The Hettema Group (THG) was founded in 2002 by Phil Hettema and is celebrating 15 years in business. This is an exciting landmark for the design and production firm, which has stood the test of time in a “roller coaster” industry that has had numerous booms and busts during those 15 years.
ABOVE PHOTO: Pictured L to R: The Hettema Group team members Gwen Ballantyne, Scott Sinclair, Anthony Pruett, Laura Garrett.
The driver of this company’s work is “aiming for awe” – creating projects that give guests goosebumps; borne out by some of their best-known work, such as One World Observatory, High Roller and “Beyond All Boundaries,” each of which has become an icon in its own way.
A hallmark of THG is a holistic approach to the company structure and culture, that supports a holistic approach to its projects. THG has architecture, technology, media and creative design teams all in-house. “This enables us to integrate the attraction into the setting to create a total/complete experience that you can’t get at home,” said Phil Hettema.
The company founder and leader is a themed entertainment industry legend with decades of experience, and among the staff are many Hettema peers of comparable status and background. But nobody rests on their laurels. In this company culture, they make a point of mixing things up to stay current and fresh and inclusive, because creativity and collaboration are key. The age span of the THG team, from recent grads to seasoned industry professionals, reflects a company that values experience as well as new perspectives – what they call “wisdom meets wonder.”
One of the phrases Phil likes to use about the special mix of creativity THG brings to its guest experiences is “secret sauce.” We set out to try and define some of the ingredients of that “secret sauce” of this company based in Pasadena, CA and creating iconic attractions all over the world.
In 15 years, THG projects have taken THG teams to such diverse destinations as Korea, China, Malaysia, and Jordan and from coast to coast in the US. Along the way, Phil and his team have had their own magical, once-in-a-lifetime experiences while creating compelling educational and entertaining experiences for audiences around the globe. Among these, Phil mentions “standing on the observatory level of One World Trade Center before the windows were on, flying in a B-17, and petting a penguin.”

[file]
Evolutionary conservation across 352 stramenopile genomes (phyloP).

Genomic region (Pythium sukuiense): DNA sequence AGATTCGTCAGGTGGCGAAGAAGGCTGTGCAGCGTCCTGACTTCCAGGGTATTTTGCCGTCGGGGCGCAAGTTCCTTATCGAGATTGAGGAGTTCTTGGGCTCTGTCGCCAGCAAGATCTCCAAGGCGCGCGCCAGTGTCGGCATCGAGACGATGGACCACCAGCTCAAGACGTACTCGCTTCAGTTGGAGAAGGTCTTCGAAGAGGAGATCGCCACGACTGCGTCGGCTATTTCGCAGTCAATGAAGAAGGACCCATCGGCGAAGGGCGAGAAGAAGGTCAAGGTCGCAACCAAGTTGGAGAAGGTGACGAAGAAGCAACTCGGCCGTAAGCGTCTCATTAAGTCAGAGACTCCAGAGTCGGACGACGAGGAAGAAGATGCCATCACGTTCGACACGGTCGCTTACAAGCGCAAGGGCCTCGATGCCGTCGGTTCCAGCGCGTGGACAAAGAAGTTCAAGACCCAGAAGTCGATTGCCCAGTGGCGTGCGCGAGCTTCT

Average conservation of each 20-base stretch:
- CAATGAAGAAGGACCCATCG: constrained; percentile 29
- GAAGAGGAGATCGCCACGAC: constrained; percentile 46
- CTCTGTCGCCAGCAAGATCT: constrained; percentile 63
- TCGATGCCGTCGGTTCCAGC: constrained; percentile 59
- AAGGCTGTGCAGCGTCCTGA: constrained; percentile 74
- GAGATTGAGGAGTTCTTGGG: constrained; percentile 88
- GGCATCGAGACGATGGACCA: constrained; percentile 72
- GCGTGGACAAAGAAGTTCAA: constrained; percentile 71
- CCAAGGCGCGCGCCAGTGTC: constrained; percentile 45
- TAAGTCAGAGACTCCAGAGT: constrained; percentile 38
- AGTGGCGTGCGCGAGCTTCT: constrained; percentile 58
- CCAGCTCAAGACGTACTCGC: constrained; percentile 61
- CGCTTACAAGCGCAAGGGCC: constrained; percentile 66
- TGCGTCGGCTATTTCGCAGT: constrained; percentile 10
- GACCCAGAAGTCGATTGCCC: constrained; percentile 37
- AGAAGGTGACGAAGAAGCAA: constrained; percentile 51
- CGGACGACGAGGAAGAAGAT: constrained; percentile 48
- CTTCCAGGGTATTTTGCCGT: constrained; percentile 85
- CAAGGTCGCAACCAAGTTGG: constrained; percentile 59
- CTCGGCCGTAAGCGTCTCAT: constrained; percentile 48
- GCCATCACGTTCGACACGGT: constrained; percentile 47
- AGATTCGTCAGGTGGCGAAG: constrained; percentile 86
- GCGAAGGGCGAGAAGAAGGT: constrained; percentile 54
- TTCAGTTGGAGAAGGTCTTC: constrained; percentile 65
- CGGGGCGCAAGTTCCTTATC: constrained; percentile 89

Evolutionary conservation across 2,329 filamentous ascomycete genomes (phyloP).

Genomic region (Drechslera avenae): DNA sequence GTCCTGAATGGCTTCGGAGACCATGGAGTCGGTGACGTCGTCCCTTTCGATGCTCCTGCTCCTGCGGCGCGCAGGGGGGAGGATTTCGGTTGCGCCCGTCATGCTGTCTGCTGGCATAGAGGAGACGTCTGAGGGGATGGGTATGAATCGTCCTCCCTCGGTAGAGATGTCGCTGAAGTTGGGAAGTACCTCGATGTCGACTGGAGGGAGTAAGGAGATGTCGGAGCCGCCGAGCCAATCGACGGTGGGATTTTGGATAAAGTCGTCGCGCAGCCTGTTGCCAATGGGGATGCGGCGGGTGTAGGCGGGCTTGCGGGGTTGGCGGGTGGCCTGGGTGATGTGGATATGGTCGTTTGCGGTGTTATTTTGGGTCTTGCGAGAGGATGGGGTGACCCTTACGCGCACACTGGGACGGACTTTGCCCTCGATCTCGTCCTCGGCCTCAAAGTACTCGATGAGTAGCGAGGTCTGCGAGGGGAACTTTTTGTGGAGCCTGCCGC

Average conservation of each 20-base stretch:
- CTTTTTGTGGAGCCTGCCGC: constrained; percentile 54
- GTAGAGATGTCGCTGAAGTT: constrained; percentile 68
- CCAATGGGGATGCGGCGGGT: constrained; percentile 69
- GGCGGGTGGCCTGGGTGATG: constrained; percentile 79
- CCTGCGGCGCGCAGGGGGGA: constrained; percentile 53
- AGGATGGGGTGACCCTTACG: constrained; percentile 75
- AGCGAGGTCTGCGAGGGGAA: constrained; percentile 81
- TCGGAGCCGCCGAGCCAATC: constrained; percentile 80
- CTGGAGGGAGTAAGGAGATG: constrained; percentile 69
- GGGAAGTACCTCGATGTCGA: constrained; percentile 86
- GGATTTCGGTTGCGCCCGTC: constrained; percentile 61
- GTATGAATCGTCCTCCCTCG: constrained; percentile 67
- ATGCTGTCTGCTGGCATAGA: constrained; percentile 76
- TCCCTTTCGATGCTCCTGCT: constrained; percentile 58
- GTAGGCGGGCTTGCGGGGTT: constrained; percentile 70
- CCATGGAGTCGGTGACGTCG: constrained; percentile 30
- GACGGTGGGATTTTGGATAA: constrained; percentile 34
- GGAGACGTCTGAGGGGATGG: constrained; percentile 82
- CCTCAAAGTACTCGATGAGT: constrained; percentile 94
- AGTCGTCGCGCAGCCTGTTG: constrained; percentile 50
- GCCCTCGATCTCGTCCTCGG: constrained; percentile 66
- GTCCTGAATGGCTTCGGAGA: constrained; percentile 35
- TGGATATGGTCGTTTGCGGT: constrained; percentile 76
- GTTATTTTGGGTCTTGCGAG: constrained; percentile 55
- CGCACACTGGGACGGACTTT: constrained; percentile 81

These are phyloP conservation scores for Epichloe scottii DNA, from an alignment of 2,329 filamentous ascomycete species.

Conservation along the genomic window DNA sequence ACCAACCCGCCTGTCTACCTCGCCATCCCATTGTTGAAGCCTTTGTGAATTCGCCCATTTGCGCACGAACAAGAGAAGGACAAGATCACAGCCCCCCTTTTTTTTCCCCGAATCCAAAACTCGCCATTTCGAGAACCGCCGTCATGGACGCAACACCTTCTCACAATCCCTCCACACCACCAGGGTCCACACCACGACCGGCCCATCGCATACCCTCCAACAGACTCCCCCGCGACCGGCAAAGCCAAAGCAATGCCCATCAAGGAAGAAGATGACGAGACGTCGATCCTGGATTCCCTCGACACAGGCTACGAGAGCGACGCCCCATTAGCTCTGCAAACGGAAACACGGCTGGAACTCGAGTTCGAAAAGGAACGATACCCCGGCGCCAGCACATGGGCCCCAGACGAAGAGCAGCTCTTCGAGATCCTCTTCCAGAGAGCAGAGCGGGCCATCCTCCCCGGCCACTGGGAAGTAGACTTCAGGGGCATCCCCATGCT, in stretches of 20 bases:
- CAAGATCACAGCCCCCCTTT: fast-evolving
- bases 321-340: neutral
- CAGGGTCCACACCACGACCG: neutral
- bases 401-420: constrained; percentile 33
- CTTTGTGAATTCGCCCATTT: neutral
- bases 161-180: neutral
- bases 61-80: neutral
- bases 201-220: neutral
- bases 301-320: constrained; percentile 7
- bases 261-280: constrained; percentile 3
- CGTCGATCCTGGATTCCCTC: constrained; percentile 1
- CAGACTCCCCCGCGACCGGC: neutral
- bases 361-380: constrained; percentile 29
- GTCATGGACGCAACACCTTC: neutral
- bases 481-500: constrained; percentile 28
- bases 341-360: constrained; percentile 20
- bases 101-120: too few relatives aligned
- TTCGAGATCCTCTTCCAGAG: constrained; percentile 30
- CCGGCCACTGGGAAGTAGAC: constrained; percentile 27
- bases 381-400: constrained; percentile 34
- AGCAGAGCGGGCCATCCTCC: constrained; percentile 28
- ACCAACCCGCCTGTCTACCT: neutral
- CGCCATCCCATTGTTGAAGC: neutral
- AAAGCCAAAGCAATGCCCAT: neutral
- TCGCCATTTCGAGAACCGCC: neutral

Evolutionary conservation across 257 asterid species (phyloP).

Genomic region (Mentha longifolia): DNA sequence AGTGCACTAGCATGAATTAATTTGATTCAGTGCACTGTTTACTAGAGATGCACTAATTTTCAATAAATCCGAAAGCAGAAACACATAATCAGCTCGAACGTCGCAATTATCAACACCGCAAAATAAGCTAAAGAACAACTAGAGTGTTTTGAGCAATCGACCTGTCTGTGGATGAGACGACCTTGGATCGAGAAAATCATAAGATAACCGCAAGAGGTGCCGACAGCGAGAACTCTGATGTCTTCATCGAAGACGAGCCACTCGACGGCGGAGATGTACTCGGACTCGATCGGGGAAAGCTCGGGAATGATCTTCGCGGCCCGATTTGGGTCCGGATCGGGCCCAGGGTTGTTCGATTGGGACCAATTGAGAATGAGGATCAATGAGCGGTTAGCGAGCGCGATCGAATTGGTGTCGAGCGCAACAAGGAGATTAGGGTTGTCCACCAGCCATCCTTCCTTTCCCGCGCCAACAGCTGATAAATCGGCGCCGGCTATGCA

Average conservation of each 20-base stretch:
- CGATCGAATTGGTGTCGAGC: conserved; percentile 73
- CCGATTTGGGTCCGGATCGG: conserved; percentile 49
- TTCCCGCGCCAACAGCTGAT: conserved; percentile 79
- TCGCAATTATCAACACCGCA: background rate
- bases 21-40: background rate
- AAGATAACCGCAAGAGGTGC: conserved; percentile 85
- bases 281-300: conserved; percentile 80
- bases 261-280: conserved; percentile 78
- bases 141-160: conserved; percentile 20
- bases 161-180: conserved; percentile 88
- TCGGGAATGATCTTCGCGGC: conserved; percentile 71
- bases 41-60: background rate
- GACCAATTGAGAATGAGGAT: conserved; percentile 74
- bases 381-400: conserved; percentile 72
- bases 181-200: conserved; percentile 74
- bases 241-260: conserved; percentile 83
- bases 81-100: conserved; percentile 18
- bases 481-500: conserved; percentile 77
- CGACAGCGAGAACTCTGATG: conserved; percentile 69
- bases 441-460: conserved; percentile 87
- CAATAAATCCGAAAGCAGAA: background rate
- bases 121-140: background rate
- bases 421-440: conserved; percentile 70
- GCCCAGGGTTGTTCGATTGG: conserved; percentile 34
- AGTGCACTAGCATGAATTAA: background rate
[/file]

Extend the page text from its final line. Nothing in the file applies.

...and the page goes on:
Ask a client, colleague or collaborator about Phil Hettema and The Hettema Group, and some of the recurring themes are:
• Ability to quickly grasp the concept and communicate the vision
• Holding true to the vision from the beginning to the end
• Understanding what’s possible, even if it hasn’t been done before, and challenging the team to accomplish it
• A great communicator and collaborator
• Someone who listens carefully to the client and then knocks their socks off
• Surrounded by a great team
• A creative genius
• Honesty and integrity
• A friend
The Hettema Group’s projects frequently achieve iconic status, and they inspire long-standing relationships with colleagues and clients. Collaboration and vision are some of the words that come up in the course of conversation about Phil and his team – and “Phil’s team” is a key phrase. It seems that the collaborative nature of the Hettema process is key to the often iconic result.
THG got its start when Jeffrey Katzenberg, a longtime collaborator and client, recommended Phil for a project in Jordan. Katzenberg, whose current company is WndrCo, said, “I’ve known Phil for more than 30 years, having worked with him collaborating all the way back to the days at Disney. I worked with him during his time at Universal when DreamWorks had a theme park deal with Universal, and then with him directly at DreamWorks Animation.
“Phil is one of the most innovative and creative and dynamic storytellers in the world of live experiences,” said Katzenberg. “He’s done so many amazing projects over the years – everything from Seuss Landing at Universal, to One World Observatory in New York. He’s just incredibly diverse and skilled at all the many elements of threedimensional storytelling. He is pretty unique.”